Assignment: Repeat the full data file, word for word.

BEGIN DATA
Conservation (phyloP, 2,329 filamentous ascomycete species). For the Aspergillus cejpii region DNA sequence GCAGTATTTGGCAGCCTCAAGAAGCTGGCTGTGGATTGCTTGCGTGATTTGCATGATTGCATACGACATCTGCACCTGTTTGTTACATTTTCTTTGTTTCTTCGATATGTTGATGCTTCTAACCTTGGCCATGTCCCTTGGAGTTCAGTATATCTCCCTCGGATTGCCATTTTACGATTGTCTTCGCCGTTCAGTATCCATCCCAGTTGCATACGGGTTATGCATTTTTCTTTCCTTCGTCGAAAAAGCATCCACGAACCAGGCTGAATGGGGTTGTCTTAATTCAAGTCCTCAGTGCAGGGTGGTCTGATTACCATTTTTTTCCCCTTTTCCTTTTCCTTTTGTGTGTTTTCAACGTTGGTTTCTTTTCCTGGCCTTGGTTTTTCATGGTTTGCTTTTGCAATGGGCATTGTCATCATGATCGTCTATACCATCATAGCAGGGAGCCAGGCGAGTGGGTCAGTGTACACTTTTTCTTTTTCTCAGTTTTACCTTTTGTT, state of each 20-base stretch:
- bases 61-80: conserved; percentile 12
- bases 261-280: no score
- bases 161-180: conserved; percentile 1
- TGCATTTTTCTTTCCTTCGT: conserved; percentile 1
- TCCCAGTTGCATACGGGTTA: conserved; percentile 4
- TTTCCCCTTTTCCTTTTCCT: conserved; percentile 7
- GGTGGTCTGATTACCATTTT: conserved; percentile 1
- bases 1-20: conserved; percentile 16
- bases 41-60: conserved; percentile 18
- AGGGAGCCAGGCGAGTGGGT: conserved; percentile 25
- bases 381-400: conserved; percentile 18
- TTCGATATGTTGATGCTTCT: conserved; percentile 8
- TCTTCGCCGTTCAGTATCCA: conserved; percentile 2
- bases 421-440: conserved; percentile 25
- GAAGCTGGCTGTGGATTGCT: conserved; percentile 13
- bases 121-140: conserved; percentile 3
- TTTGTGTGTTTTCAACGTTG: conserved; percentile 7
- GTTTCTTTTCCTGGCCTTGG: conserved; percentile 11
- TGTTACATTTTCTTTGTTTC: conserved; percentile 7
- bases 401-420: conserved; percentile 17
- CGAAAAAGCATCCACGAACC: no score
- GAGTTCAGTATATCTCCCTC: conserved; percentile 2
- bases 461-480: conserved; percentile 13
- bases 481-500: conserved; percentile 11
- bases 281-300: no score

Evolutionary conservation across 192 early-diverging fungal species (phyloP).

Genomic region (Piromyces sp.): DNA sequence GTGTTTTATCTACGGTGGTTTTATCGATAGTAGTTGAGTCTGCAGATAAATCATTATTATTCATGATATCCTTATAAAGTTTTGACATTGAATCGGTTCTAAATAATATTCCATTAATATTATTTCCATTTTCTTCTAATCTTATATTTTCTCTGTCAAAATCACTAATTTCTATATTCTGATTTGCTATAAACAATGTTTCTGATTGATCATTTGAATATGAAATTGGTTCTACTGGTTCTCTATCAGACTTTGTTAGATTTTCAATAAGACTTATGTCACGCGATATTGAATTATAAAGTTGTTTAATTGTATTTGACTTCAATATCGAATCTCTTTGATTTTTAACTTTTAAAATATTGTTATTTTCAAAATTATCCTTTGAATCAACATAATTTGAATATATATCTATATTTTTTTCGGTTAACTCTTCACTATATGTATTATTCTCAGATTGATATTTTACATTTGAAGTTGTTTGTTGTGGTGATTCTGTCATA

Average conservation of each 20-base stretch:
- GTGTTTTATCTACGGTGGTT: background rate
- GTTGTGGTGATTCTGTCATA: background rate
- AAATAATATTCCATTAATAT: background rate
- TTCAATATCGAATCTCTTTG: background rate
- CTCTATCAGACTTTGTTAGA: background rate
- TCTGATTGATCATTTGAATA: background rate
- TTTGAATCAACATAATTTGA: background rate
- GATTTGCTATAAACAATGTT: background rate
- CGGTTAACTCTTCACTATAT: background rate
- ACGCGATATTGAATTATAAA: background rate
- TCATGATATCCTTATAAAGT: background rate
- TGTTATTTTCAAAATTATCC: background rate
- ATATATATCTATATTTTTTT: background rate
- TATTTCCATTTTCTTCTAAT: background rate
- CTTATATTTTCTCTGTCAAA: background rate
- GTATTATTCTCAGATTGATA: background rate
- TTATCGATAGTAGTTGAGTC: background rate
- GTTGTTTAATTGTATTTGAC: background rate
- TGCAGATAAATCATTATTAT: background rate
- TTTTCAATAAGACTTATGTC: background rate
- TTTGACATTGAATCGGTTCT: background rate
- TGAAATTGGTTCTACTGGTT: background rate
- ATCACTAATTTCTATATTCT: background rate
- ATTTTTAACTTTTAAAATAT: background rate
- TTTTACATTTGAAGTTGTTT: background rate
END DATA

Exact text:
Conservation (phyloP, 2,329 filamentous ascomycete species). For the Aspergillus cejpii region DNA sequence GCAGTATTTGGCAGCCTCAAGAAGCTGGCTGTGGATTGCTTGCGTGATTTGCATGATTGCATACGACATCTGCACCTGTTTGTTACATTTTCTTTGTTTCTTCGATATGTTGATGCTTCTAACCTTGGCCATGTCCCTTGGAGTTCAGTATATCTCCCTCGGATTGCCATTTTACGATTGTCTTCGCCGTTCAGTATCCATCCCAGTTGCATACGGGTTATGCATTTTTCTTTCCTTCGTCGAAAAAGCATCCACGAACCAGGCTGAATGGGGTTGTCTTAATTCAAGTCCTCAGTGCAGGGTGGTCTGATTACCATTTTTTTCCCCTTTTCCTTTTCCTTTTGTGTGTTTTCAACGTTGGTTTCTTTTCCTGGCCTTGGTTTTTCATGGTTTGCTTTTGCAATGGGCATTGTCATCATGATCGTCTATACCATCATAGCAGGGAGCCAGGCGAGTGGGTCAGTGTACACTTTTTCTTTTTCTCAGTTTTACCTTTTGTT, state of each 20-base stretch:
- bases 61-80: conserved; percentile 12
- bases 261-280: no score
- bases 161-180: conserved; percentile 1
- TGCATTTTTCTTTCCTTCGT: conserved; percentile 1
- TCCCAGTTGCATACGGGTTA: conserved; percentile 4
- TTTCCCCTTTTCCTTTTCCT: conserved; percentile 7
- GGTGGTCTGATTACCATTTT: conserved; percentile 1
- bases 1-20: conserved; percentile 16
- bases 41-60: conserved; percentile 18
- AGGGAGCCAGGCGAGTGGGT: conserved; percentile 25
- bases 381-400: conserved; percentile 18
- TTCGATATGTTGATGCTTCT: conserved; percentile 8
- TCTTCGCCGTTCAGTATCCA: conserved; percentile 2
- bases 421-440: conserved; percentile 25
- GAAGCTGGCTGTGGATTGCT: conserved; percentile 13
- bases 121-140: conserved; percentile 3
- TTTGTGTGTTTTCAACGTTG: conserved; percentile 7
- GTTTCTTTTCCTGGCCTTGG: conserved; percentile 11
- TGTTACATTTTCTTTGTTTC: conserved; percentile 7
- bases 401-420: conserved; percentile 17
- CGAAAAAGCATCCACGAACC: no score
- GAGTTCAGTATATCTCCCTC: conserved; percentile 2
- bases 461-480: conserved; percentile 13
- bases 481-500: conserved; percentile 11
- bases 281-300: no score

Evolutionary conservation across 192 early-diverging fungal species (phyloP).

Genomic region (Piromyces sp.): DNA sequence GTGTTTTATCTACGGTGGTTTTATCGATAGTAGTTGAGTCTGCAGATAAATCATTATTATTCATGATATCCTTATAAAGTTTTGACATTGAATCGGTTCTAAATAATATTCCATTAATATTATTTCCATTTTCTTCTAATCTTATATTTTCTCTGTCAAAATCACTAATTTCTATATTCTGATTTGCTATAAACAATGTTTCTGATTGATCATTTGAATATGAAATTGGTTCTACTGGTTCTCTATCAGACTTTGTTAGATTTTCAATAAGACTTATGTCACGCGATATTGAATTATAAAGTTGTTTAATTGTATTTGACTTCAATATCGAATCTCTTTGATTTTTAACTTTTAAAATATTGTTATTTTCAAAATTATCCTTTGAATCAACATAATTTGAATATATATCTATATTTTTTTCGGTTAACTCTTCACTATATGTATTATTCTCAGATTGATATTTTACATTTGAAGTTGTTTGTTGTGGTGATTCTGTCATA

Average conservation of each 20-base stretch:
- GTGTTTTATCTACGGTGGTT: background rate
- GTTGTGGTGATTCTGTCATA: background rate
- AAATAATATTCCATTAATAT: background rate
- TTCAATATCGAATCTCTTTG: background rate
- CTCTATCAGACTTTGTTAGA: background rate
- TCTGATTGATCATTTGAATA: background rate
- TTTGAATCAACATAATTTGA: background rate
- GATTTGCTATAAACAATGTT: background rate
- CGGTTAACTCTTCACTATAT: background rate
- ACGCGATATTGAATTATAAA: background rate
- TCATGATATCCTTATAAAGT: background rate
- TGTTATTTTCAAAATTATCC: background rate
- ATATATATCTATATTTTTTT: background rate
- TATTTCCATTTTCTTCTAAT: background rate
- CTTATATTTTCTCTGTCAAA: background rate
- GTATTATTCTCAGATTGATA: background rate
- TTATCGATAGTAGTTGAGTC: background rate
- GTTGTTTAATTGTATTTGAC: background rate
- TGCAGATAAATCATTATTAT: background rate
- TTTTCAATAAGACTTATGTC: background rate
- TTTGACATTGAATCGGTTCT: background rate
- TGAAATTGGTTCTACTGGTT: background rate
- ATCACTAATTTCTATATTCT: background rate
- ATTTTTAACTTTTAAAATAT: background rate
- TTTTACATTTGAAGTTGTTT: background rate